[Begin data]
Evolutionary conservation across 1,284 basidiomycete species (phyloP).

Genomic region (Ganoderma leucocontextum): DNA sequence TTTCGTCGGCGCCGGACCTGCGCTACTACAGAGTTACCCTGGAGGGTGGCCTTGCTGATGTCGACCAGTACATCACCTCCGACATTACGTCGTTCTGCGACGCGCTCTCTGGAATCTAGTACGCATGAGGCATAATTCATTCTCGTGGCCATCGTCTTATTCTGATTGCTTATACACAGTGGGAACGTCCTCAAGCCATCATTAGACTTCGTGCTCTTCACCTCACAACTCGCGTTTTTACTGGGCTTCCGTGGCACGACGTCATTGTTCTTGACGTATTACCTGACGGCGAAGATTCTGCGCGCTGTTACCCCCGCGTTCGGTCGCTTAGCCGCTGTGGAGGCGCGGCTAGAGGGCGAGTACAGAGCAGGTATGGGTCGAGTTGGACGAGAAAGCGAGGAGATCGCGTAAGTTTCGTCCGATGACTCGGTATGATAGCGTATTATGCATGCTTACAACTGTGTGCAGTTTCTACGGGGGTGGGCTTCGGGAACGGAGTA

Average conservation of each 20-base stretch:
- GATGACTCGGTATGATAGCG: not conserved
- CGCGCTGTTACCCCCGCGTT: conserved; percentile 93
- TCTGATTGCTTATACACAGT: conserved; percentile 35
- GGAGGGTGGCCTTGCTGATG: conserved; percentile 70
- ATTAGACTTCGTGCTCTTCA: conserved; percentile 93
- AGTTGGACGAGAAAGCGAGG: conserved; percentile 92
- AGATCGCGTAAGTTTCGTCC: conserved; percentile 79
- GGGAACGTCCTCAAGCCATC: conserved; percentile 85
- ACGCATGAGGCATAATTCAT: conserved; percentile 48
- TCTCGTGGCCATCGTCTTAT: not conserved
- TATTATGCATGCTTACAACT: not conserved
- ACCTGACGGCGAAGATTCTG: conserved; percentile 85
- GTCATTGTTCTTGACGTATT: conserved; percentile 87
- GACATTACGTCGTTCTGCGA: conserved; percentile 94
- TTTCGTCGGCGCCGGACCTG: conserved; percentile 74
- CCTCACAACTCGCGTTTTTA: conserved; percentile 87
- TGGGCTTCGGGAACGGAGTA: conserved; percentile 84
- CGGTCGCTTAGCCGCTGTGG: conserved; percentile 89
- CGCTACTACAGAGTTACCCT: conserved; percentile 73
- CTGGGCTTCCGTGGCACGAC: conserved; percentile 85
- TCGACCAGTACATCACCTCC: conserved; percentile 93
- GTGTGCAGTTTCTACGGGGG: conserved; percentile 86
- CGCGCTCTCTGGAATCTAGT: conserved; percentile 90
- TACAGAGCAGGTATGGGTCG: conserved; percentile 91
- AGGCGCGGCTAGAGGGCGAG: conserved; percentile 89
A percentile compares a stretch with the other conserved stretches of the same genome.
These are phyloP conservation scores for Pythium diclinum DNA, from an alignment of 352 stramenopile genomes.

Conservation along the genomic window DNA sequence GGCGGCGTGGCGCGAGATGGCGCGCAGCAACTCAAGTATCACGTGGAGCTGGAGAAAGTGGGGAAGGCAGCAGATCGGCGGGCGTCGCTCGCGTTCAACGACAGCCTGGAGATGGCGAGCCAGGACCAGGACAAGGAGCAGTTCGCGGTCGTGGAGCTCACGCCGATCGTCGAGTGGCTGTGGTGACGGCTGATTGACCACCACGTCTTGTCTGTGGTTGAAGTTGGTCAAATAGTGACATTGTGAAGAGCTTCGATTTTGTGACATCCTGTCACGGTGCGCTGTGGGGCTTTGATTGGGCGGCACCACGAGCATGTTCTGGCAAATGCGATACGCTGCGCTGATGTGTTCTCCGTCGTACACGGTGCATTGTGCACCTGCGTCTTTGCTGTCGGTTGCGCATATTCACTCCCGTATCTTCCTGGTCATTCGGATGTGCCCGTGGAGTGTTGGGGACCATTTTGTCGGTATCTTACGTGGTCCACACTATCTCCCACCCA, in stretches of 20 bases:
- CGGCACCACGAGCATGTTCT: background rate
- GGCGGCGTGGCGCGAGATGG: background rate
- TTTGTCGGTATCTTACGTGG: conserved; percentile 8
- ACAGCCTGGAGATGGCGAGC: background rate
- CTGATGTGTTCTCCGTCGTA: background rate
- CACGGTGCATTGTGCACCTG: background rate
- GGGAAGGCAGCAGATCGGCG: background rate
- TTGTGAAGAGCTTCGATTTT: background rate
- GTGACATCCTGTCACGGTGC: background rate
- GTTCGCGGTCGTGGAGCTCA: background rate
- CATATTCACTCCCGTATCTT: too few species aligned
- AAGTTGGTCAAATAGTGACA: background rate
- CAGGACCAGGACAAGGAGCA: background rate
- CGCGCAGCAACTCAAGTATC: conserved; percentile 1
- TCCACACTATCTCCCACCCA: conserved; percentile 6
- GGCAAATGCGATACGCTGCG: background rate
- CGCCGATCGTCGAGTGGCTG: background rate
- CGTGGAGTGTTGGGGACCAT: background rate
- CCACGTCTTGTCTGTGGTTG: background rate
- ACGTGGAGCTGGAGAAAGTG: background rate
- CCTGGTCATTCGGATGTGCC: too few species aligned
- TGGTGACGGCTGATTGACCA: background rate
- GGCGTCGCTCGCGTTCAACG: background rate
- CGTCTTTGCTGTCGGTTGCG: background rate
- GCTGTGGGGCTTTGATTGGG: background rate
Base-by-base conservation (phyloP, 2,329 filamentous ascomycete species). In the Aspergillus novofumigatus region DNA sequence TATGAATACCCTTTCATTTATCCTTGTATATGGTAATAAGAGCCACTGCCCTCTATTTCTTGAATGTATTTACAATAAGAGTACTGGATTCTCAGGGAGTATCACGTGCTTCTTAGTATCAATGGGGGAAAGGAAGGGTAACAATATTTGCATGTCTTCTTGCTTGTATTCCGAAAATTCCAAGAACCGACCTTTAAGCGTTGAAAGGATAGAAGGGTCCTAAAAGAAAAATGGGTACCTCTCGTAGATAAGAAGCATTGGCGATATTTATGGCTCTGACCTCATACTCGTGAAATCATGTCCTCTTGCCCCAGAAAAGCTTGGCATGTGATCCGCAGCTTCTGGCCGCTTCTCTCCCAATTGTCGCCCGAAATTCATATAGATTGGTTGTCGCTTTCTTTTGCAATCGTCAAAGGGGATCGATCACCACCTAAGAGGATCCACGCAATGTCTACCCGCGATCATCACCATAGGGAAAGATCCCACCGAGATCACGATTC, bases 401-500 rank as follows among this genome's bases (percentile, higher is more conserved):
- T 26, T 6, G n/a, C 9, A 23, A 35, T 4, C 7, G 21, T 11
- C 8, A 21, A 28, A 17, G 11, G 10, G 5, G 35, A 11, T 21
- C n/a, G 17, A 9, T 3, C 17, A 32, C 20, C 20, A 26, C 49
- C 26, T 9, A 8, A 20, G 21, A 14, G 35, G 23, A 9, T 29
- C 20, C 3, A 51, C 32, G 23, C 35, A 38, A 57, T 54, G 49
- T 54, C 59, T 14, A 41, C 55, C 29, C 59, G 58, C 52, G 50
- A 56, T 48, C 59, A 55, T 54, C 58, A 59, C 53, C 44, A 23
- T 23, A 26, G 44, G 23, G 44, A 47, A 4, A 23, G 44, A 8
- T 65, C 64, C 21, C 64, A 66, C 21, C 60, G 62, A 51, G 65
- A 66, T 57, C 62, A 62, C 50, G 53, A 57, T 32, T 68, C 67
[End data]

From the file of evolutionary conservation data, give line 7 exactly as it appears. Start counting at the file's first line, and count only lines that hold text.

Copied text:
- GGAGGGTGGCCTTGCTGATG: conserved; percentile 70